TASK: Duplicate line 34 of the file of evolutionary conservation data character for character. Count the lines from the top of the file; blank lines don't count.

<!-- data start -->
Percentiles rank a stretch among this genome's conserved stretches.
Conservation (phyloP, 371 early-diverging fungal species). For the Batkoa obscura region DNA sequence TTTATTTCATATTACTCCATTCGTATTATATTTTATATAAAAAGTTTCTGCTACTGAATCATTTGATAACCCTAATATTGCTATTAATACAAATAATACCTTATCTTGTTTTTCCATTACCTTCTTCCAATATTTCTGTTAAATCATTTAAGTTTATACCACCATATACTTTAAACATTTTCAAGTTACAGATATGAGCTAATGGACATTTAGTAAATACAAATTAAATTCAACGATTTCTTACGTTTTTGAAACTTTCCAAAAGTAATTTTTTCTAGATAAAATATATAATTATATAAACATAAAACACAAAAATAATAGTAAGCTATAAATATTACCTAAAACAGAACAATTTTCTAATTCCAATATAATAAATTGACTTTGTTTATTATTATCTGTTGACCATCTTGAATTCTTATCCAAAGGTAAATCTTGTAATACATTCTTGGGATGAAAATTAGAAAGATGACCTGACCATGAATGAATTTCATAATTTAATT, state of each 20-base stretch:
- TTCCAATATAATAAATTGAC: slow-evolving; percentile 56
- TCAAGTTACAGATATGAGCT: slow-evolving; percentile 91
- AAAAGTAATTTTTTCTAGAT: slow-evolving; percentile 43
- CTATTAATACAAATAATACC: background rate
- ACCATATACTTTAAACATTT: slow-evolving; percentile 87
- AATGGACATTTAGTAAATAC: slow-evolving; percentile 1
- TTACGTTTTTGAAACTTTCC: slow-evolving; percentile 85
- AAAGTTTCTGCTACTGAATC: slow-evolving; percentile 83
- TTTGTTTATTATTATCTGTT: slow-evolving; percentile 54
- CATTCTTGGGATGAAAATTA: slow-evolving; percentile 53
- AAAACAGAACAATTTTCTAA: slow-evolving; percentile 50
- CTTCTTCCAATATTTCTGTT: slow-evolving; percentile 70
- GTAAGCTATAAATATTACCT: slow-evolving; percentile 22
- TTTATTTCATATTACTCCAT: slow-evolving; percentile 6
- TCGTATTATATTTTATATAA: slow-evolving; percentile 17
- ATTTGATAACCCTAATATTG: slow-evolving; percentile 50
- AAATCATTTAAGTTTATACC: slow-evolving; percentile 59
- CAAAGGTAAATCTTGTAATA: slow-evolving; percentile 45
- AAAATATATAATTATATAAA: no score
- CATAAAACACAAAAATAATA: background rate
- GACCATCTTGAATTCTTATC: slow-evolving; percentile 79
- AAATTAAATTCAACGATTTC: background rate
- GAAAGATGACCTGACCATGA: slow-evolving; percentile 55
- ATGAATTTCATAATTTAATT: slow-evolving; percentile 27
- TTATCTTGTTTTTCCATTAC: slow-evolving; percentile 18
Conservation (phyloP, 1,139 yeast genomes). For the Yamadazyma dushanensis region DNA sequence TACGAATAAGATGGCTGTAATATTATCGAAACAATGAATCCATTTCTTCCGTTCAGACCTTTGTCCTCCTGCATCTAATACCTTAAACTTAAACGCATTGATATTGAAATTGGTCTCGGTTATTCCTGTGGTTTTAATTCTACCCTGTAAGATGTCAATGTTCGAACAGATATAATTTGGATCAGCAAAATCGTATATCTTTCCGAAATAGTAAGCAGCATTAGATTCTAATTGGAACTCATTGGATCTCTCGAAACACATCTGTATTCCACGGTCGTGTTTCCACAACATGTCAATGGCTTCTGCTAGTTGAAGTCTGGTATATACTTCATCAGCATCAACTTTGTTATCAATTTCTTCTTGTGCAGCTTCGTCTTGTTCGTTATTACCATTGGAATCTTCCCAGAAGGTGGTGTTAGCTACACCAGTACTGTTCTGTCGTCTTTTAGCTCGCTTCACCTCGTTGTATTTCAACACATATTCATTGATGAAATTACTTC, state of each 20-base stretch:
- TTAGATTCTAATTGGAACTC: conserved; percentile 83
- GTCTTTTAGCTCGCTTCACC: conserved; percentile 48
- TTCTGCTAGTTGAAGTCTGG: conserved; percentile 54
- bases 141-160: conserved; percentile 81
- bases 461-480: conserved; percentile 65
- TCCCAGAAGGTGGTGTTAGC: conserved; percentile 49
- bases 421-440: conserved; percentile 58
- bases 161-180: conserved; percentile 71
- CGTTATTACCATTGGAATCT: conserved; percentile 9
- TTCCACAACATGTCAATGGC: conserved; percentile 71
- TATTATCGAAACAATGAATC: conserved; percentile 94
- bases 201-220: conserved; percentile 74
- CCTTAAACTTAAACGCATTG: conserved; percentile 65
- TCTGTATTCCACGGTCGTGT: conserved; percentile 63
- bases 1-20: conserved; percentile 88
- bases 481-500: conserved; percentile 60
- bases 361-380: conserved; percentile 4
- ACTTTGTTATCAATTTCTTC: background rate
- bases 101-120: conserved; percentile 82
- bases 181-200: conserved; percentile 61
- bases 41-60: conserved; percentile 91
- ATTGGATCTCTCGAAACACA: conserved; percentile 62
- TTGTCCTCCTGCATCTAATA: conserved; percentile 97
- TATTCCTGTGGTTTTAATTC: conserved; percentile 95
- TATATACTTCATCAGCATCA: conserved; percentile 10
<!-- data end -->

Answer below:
- TCCCAGAAGGTGGTGTTAGC: conserved; percentile 49